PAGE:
Sway
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Sway

2.8 10
by Zachary Lazar
     
 

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Three dramatic and emblematic stories intertwine in Zachary Lazar's extraordinary new novel, SWAY--the early days of the Rolling Stones, including the romantic triangle of Brian Jones, Anita Pallenberg, and Keith Richards; the life of avant-garde filmmaker Kenneth Anger; and the community of Charles Manson and his followers. Lazar illuminates an hour in American

Overview

Three dramatic and emblematic stories intertwine in Zachary Lazar's extraordinary new novel, SWAY--the early days of the Rolling Stones, including the romantic triangle of Brian Jones, Anita Pallenberg, and Keith Richards; the life of avant-garde filmmaker Kenneth Anger; and the community of Charles Manson and his followers. Lazar illuminates an hour in American history when rapture found its roots in idolatrous figures and led to unprovoked and inexplicable violence. Connecting all the stories in this novel is Bobby Beausoleil, a beautiful California boy who appeared in an Anger film and eventually joined the Manson "family." With great artistry, Lazar weaves scenes from these real lives together into a true but heightened reality, making superstars human, giving demons reality, and restoring mythic events to the scale of daily life.


"One hypnotic tone poem.... It is not the now-historic acts of violence that make Sway so riveting, but its vivid character portraits and decadent, muzzy atmosphere, all rendered with the heightened sensory awareness associated with drugs and paranoia. The near miniaturist precision with which he describes Keith Richards's attempts to master his guitar, Brian Jones's acid trips and Anger's obsessive desire for Beausoleil bring this large-scale tableau into stunning relief." --Liz Brown, Time Out New York

Editorial Reviews

Charles Taylor
"Zachary Lazar's superb second novel, Sway, reads like your parents' nightmare idea of what would happen to you if you fell under the spell of rock 'n' roll...Elegant and intricate...this brilliant novel is about what's to be found in the shadows, the most terrifying crannies of twisted souls, the darkest gleaming gems."
New York Times Book Review
Liz Brown
"One hypnotic tone poem.... It is not the now-historic acts of violence that make Sway so riveting, but its vivid character portraits and decadent, muzzy atmosphere, all rendered with the heightened sensory awareness associated with drugs and paranoia. The near miniaturist precision with which he describes Keith Richards's attempts to master his guitar, Brian Jones's acid trips and Anger's obsessive desire for Beausoleil bring this large-scale tableau into stunning relief."
Time Out New York
Barnes & Noble Discover Great New Writers
A novel of the '60s revealed in three intertwining narratives, Sway links the early years of the Rolling Stones, the life of avant-garde filmmaker Kenneth Anger, and a young itinerant musician, Bobby Beausoleil, who appeared briefly in an Anger film before joining the madness of the Manson family. Anchored in history, Sway is an evocative novel, dissecting the dark heart of a decade that began with such peace-professing promise.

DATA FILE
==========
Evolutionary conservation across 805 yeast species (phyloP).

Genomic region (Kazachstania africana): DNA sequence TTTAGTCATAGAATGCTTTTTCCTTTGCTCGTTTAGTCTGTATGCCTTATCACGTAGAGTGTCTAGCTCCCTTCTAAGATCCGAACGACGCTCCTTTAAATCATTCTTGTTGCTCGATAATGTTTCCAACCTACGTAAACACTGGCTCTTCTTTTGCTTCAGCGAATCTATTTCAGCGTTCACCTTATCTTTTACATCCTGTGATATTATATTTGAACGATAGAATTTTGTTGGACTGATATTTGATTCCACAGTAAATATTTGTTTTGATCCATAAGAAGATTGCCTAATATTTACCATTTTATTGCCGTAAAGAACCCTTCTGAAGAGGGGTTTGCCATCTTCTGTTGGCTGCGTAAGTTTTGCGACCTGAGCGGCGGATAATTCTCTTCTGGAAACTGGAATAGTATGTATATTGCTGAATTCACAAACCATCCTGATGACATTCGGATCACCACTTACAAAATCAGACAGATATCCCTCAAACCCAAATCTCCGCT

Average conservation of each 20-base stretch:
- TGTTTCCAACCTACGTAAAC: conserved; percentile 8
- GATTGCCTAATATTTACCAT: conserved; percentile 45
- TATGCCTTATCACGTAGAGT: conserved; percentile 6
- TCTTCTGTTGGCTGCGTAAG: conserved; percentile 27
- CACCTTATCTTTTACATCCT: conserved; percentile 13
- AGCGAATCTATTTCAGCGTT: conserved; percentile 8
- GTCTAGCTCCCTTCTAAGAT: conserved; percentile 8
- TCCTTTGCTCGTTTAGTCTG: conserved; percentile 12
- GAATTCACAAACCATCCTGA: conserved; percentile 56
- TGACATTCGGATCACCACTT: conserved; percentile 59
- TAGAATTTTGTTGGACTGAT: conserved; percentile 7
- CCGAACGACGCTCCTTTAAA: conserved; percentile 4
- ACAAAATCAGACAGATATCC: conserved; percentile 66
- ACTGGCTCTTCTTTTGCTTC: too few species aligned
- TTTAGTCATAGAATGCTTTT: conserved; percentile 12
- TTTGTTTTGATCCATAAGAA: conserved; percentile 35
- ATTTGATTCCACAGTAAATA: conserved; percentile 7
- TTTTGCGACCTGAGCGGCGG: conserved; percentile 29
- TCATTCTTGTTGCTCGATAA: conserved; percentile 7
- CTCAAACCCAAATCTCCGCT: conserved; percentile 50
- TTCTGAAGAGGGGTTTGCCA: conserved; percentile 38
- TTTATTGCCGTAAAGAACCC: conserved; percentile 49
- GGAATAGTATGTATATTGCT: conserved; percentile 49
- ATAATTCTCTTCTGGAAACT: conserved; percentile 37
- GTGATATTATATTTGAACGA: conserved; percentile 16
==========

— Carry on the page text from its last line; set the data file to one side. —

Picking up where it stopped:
The '60s unveiled a new freedom of expression, including new sounds and images, rock 'n' roll and independent filmmaking among them. Young men in bands became instant icons, their slashing beat and aggressive rhymes touching a dissonant chord no one fully understood but danced to regardless. The new cinema, less about plot than provocative sexual images, violence, and rapture, began to hold its own sway over the generation's most fertile minds. No one knew where it was headed, but everyone was on for the ride.

Lazar's novel unfolds as a series of quick cuts from one narrative to the next -- like the music and film it describes, it's inchoate and chaotic, finally colliding and gathering momentum toward a terrible conclusion. A masterful reimagining of a turbulent time, Sway is an ironic comment on the art and artists who prefigured this maddening decade and served as its dark inspiration. (Spring 2008 Selection)
Charles Taylor
With its motifs of homosexuality, Satan worship, drug addiction, promiscuity, nihilism and general decadence, Zachary Lazar's superb second novel, Sway, reads like your parents' nightmare idea of what would happen to you if you fell under the spell of rock 'n' roll…If there is a literary antecedent to Sway it's Gordon Burn's 1991 novel Alma, a masterpiece that provides another view of the era and is the greatest novel ever about pop culture. Its real kin, in ambience if not method, is Donald Cammell and Nicolas Roeg's 1970 film "Performance," in which Jagger starred. Like that picture, this brilliant novel is about what's to be found in the shadows, the most terrifying crannies of twisted souls, the darkest gleaming gems.
—The New York Times
Publishers Weekly

A s Mick Jagger sang in the 1970 song"Sway," "It's just that demon life has got me in its sway." In Lazar's second novel, he uses a number of real "demon lives" from the '60s-the Stones and their entourage; Kenneth Anger, the filmmaker who shot Scorpio Rising; and Bobby Beausoleil, a musician and Manson family associate-to channel the era's dread and exhilaration. Lazar shows the decade's descent as the culture of youth (represented most clearly by the Rolling Stones as icons of swinging London) responds to assassinations, the war in Vietnam, the repression in Czechoslovakia and the shedding of naïveté about drugs. Lazar sketches out his narrative through discrete episodes: Bobby's first criminal job with Manson; Anger's filming of Scorpio Rising; the breakup of Anita Pallenberg and Brian Jones; and a series of Anger's failed film projects. Anger serves as the narrative's lynchpin, and Lazar could have easily cast him as a tawdry caricature, but to his credit, Lazar understands that, in the '60s, the marginal was central, and he brilliantly highlights the fragility of an era when "everyone under thirty has decided that they're an exception-a musician, a runaway, an artist, a star." (Jan.)

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Library Journal